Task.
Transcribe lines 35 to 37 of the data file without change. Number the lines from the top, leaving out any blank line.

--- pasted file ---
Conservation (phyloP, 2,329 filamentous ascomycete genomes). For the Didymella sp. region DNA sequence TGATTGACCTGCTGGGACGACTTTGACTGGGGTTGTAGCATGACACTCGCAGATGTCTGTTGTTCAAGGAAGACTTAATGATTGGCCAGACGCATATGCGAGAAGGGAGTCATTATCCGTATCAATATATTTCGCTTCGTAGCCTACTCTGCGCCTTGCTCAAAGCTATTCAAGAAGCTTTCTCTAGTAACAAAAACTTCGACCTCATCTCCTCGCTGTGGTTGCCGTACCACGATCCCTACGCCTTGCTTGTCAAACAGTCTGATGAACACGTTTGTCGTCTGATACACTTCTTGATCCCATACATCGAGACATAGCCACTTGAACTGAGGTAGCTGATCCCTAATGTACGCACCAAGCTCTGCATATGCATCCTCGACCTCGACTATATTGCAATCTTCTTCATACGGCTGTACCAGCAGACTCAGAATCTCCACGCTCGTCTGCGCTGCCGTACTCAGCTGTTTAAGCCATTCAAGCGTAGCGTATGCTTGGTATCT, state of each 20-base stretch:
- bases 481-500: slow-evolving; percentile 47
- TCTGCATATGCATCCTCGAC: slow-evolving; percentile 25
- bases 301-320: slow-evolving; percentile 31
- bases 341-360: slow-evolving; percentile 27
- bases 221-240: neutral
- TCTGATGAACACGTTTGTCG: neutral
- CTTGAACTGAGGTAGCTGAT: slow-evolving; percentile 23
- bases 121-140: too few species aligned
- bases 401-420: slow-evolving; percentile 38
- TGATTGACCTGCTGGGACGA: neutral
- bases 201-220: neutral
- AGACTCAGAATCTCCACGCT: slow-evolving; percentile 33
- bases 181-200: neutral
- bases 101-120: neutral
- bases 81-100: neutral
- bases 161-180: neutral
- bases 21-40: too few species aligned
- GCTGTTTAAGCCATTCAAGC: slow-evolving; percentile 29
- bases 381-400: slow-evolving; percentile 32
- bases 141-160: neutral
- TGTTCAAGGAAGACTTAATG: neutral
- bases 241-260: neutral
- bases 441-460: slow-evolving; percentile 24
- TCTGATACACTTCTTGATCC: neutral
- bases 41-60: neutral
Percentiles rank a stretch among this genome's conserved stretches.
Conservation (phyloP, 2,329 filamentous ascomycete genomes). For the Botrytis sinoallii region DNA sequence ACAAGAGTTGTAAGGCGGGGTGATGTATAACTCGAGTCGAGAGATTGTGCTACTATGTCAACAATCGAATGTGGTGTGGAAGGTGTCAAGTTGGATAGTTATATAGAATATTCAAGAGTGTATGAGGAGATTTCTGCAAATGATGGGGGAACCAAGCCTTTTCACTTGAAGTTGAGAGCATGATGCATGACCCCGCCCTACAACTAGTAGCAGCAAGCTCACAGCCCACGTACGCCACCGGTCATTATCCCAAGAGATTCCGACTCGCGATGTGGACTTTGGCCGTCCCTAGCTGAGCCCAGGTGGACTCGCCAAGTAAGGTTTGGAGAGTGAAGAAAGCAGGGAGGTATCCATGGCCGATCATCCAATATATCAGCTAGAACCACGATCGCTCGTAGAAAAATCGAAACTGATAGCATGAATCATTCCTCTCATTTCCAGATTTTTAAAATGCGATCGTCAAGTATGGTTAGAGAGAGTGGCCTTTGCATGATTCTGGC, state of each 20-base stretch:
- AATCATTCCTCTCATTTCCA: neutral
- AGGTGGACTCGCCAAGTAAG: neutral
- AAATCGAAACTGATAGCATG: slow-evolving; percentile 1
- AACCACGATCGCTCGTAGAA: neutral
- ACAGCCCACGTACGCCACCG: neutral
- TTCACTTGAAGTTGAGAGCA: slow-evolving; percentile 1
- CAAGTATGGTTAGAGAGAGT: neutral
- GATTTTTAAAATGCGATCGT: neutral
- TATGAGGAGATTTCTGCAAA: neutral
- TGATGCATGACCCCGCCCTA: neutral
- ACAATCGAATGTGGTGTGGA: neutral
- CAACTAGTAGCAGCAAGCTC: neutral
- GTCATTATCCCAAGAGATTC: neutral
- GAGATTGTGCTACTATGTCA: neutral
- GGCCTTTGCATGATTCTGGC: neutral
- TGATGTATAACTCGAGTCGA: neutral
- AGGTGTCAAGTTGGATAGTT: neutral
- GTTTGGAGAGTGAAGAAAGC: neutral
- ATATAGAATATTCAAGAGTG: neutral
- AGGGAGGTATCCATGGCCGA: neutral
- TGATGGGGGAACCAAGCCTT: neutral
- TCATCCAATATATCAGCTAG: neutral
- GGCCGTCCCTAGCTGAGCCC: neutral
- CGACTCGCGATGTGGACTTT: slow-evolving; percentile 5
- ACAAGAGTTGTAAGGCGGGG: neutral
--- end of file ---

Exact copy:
- CAAGTATGGTTAGAGAGAGT: neutral
- GATTTTTAAAATGCGATCGT: neutral
- TATGAGGAGATTTCTGCAAA: neutral